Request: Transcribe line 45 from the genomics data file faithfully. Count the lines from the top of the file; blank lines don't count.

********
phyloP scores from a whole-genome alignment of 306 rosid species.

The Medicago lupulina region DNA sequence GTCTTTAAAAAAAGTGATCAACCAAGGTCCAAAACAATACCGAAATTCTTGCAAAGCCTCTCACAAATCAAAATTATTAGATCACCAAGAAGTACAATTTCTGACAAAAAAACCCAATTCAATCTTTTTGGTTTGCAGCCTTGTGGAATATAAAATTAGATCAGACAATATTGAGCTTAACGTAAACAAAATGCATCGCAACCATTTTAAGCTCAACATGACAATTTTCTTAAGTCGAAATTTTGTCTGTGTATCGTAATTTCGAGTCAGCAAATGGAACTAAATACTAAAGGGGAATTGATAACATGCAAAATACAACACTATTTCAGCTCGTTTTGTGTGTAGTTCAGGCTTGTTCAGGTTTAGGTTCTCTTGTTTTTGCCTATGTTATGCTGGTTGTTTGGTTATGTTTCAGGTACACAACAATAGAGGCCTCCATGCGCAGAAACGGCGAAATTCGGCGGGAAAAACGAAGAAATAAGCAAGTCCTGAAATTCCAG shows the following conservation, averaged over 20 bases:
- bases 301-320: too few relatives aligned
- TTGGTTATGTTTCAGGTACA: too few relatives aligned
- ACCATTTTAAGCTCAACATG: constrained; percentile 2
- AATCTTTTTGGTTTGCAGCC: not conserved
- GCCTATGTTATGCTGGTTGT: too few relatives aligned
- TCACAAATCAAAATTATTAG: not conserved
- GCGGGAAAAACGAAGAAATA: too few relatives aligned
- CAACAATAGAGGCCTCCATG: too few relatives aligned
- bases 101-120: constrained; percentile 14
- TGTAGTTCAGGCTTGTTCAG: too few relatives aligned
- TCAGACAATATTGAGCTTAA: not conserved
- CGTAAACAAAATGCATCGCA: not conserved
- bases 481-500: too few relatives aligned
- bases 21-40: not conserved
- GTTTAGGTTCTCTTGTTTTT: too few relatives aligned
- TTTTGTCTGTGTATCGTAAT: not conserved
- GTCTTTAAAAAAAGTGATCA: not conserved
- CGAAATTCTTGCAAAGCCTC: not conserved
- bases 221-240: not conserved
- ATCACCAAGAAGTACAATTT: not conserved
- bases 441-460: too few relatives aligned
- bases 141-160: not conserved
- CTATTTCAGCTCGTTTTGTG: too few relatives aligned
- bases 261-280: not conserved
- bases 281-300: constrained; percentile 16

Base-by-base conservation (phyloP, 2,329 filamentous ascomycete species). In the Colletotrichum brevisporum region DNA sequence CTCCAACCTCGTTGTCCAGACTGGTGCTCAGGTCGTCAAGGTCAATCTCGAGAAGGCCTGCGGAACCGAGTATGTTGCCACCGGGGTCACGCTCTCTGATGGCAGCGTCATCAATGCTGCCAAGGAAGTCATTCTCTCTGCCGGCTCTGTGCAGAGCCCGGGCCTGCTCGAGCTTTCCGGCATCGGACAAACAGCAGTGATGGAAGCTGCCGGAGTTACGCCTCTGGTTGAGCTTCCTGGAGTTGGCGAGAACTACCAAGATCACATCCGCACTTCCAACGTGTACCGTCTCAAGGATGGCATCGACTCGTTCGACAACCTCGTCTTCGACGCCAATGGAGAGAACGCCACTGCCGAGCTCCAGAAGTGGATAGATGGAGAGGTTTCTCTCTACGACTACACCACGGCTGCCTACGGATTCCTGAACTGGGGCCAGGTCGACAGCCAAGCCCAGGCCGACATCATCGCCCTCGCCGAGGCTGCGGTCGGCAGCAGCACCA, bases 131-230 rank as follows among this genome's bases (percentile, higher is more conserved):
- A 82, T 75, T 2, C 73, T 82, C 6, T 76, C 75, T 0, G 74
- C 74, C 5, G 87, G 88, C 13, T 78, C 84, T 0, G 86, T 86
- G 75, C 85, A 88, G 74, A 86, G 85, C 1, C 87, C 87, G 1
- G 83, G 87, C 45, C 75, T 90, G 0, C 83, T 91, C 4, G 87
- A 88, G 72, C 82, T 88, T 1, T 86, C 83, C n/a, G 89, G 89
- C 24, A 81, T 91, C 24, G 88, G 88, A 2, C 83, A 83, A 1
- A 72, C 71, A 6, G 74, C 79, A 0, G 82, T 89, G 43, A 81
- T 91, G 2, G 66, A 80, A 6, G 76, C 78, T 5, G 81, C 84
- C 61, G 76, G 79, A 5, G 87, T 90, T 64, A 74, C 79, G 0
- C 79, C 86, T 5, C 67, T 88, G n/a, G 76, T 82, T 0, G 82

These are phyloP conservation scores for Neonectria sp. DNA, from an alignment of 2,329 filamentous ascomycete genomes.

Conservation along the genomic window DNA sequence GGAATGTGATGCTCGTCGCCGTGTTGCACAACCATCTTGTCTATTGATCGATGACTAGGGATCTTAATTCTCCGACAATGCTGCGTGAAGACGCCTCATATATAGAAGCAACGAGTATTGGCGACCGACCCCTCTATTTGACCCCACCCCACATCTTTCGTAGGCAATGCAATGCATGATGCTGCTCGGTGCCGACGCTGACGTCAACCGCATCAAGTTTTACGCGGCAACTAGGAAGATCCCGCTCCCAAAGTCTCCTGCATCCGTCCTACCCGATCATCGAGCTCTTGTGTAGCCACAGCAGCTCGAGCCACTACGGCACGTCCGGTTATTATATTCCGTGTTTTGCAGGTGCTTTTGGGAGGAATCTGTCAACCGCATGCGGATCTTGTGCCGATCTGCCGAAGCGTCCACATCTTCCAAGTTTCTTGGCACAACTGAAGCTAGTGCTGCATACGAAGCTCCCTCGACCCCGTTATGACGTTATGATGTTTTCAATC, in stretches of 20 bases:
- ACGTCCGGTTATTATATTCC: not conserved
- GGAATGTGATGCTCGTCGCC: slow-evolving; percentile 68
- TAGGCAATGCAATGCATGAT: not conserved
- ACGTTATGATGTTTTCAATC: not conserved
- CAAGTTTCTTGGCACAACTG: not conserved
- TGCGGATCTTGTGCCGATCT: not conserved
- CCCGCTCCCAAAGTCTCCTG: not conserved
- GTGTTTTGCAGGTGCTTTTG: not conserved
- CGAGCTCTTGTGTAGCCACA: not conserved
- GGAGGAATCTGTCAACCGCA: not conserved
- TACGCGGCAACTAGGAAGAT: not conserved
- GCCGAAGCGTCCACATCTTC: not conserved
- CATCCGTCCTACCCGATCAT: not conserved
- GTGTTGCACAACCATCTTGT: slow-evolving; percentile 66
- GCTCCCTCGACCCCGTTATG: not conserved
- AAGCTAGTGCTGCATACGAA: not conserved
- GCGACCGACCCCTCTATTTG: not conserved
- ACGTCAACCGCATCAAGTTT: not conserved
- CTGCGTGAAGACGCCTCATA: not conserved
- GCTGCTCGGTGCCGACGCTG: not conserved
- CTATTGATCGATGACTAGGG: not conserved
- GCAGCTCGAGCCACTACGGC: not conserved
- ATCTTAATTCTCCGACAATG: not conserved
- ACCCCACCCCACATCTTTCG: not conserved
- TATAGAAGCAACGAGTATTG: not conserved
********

- CAAGTTTCTTGGCACAACTG: not conserved